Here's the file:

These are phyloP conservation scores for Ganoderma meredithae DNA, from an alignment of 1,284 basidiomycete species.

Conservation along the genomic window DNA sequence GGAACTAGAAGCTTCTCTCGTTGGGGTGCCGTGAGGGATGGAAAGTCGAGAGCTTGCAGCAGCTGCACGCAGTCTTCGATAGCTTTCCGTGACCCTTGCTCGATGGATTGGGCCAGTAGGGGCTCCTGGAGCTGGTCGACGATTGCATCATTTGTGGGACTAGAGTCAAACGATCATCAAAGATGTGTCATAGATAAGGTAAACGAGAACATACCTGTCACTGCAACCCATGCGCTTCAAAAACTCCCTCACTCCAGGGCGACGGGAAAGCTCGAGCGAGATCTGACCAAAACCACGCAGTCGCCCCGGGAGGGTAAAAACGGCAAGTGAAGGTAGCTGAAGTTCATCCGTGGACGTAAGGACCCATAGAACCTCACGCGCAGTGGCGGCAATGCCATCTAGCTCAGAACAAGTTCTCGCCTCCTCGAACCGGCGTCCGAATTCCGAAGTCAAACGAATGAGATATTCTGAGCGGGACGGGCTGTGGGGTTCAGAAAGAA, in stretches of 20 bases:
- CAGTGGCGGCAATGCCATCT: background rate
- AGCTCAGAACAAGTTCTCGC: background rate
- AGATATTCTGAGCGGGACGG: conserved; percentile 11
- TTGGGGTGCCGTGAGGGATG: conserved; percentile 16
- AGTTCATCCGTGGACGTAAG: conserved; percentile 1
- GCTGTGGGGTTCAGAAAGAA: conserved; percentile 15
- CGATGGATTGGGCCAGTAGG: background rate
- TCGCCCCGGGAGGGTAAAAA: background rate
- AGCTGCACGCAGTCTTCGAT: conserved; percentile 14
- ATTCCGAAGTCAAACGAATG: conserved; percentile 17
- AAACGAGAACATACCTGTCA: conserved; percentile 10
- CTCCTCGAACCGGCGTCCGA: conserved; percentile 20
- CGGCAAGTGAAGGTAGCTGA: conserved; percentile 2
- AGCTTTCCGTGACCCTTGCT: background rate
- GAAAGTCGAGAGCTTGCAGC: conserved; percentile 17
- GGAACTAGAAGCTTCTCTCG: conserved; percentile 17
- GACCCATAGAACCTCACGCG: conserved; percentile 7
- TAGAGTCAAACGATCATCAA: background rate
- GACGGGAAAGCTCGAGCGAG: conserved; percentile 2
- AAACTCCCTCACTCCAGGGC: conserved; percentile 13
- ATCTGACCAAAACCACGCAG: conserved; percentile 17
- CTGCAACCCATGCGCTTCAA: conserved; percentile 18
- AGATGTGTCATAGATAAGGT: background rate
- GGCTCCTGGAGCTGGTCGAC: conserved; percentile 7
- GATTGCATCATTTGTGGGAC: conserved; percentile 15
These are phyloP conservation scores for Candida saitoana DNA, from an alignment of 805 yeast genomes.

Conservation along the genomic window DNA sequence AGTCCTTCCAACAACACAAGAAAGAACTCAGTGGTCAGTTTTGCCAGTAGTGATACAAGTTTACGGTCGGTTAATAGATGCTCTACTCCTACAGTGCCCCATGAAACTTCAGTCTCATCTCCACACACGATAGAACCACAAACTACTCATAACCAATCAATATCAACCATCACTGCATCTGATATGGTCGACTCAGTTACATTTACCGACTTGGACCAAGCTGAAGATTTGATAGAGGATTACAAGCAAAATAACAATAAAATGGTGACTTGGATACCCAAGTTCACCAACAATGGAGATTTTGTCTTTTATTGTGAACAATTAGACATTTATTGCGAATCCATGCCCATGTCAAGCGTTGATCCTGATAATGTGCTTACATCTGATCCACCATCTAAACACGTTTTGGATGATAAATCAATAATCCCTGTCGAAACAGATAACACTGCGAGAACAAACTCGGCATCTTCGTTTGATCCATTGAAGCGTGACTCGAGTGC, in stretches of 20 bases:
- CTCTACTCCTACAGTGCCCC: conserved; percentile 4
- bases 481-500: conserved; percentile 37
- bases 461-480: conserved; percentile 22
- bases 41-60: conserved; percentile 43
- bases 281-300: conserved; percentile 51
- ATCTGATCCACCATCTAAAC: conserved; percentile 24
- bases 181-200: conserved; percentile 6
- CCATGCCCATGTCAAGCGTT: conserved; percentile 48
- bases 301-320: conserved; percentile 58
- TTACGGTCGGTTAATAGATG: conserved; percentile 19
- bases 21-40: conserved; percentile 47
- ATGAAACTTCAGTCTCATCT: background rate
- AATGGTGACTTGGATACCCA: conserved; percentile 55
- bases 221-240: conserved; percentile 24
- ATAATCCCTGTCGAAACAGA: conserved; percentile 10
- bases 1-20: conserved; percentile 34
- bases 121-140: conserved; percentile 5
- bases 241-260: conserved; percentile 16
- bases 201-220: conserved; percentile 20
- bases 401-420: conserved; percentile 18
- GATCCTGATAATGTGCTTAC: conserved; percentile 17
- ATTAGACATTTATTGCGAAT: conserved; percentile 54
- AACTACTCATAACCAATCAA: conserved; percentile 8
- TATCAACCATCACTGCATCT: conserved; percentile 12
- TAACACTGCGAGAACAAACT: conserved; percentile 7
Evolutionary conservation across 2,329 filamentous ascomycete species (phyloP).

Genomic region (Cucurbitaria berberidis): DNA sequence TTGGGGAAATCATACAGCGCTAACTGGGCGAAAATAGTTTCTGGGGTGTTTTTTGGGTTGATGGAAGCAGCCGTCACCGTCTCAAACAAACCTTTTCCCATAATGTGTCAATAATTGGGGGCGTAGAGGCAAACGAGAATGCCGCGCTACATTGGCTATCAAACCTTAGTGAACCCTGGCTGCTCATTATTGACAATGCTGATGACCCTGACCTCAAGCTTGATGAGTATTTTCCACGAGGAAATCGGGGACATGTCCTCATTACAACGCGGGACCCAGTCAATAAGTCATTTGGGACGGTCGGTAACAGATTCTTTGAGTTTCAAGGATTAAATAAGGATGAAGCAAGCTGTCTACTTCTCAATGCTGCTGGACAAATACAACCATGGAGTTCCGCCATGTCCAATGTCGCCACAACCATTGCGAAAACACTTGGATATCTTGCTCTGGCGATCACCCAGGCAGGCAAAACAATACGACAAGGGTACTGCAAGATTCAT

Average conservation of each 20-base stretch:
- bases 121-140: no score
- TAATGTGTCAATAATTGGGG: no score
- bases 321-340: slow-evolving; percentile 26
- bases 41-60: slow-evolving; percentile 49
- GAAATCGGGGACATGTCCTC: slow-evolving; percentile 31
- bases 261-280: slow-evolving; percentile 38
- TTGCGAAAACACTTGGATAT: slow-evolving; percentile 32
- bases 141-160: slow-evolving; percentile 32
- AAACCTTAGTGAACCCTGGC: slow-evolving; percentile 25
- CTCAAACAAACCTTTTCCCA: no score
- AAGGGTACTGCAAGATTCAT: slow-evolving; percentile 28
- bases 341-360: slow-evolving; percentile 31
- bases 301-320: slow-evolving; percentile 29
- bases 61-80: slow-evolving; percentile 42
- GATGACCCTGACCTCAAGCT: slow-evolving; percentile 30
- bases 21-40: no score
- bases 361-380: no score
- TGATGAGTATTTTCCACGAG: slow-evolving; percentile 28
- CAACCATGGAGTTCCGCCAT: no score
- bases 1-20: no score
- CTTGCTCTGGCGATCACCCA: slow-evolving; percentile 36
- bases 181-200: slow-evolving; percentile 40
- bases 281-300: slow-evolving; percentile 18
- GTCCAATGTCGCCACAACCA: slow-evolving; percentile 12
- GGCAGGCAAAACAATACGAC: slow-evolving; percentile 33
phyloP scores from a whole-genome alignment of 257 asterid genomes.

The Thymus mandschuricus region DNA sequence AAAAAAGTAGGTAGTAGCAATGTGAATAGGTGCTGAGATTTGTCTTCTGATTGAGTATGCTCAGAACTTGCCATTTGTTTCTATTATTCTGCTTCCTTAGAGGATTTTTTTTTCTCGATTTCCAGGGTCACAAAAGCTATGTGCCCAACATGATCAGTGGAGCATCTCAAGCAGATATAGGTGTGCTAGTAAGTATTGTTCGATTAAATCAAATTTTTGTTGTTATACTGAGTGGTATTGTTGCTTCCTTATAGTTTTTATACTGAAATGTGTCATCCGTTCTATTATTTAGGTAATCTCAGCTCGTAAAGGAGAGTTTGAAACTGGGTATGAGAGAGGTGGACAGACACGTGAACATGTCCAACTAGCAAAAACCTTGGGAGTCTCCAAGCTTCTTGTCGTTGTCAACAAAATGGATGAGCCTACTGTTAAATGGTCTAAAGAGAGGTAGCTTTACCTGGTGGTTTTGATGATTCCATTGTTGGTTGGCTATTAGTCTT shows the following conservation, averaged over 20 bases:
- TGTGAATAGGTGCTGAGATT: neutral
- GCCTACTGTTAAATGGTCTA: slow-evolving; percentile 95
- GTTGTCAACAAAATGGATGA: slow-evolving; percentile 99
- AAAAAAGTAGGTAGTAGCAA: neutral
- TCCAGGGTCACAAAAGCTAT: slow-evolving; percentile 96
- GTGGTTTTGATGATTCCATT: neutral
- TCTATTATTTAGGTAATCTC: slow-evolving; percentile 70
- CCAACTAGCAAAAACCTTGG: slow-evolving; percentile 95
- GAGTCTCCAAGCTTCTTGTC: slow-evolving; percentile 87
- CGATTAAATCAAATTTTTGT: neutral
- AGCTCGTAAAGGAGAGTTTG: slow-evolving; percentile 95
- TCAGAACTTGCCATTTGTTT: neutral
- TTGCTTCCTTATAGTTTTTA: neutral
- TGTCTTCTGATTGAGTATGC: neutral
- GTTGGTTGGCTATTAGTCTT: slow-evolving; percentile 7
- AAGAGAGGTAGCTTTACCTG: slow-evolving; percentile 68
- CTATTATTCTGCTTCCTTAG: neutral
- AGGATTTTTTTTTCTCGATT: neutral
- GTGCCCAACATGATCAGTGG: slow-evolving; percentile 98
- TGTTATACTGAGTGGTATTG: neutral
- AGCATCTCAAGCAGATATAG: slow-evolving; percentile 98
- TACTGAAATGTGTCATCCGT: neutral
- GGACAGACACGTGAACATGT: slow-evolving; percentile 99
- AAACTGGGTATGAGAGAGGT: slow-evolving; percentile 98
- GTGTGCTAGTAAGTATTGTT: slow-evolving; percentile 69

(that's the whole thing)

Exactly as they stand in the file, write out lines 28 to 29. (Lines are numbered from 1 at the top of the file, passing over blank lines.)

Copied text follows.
These are phyloP conservation scores for Candida saitoana DNA, from an alignment of 805 yeast genomes.

Conservation along the genomic window DNA sequence AGTCCTTCCAACAACACAAGAAAGAACTCAGTGGTCAGTTTTGCCAGTAGTGATACAAGTTTACGGTCGGTTAATAGATGCTCTACTCCTACAGTGCCCCATGAAACTTCAGTCTCATCTCCACACACGATAGAACCACAAACTACTCATAACCAATCAATATCAACCATCACTGCATCTGATATGGTCGACTCAGTTACATTTACCGACTTGGACCAAGCTGAAGATTTGATAGAGGATTACAAGCAAAATAACAATAAAATGGTGACTTGGATACCCAAGTTCACCAACAATGGAGATTTTGTCTTTTATTGTGAACAATTAGACATTTATTGCGAATCCATGCCCATGTCAAGCGTTGATCCTGATAATGTGCTTACATCTGATCCACCATCTAAACACGTTTTGGATGATAAATCAATAATCCCTGTCGAAACAGATAACACTGCGAGAACAAACTCGGCATCTTCGTTTGATCCATTGAAGCGTGACTCGAGTGC, in stretches of 20 bases: